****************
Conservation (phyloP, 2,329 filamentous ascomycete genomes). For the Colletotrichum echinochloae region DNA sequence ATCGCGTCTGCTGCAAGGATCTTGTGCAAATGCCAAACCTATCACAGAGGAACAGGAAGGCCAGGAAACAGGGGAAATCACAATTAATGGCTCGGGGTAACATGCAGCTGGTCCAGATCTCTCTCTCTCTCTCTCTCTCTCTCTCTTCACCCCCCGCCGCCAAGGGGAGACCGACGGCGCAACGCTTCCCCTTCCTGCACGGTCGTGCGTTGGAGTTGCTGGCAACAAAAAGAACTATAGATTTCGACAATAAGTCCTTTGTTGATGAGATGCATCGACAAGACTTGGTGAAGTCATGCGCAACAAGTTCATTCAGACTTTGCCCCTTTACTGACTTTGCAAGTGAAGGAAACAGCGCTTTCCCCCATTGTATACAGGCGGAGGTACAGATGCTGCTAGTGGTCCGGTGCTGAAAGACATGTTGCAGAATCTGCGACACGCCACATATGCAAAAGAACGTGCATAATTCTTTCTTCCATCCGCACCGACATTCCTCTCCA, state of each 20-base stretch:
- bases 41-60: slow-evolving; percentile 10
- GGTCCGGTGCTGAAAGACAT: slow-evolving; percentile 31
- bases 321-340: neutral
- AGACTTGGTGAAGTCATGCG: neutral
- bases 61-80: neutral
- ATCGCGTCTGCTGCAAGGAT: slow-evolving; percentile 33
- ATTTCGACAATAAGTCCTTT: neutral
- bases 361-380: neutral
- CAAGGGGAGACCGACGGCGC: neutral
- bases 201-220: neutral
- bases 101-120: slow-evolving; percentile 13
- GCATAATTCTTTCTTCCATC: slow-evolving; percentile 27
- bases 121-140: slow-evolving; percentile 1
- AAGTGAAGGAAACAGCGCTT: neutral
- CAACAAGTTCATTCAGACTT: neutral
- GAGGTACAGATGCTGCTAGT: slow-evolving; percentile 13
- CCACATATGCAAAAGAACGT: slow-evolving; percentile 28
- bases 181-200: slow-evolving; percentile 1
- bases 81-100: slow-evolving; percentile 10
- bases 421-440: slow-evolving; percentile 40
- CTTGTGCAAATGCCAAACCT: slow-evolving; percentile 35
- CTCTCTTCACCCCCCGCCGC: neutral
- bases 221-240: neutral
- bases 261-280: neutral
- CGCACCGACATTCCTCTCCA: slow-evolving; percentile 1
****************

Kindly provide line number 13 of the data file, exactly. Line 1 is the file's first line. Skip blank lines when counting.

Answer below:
- GCATAATTCTTTCTTCCATC: slow-evolving; percentile 27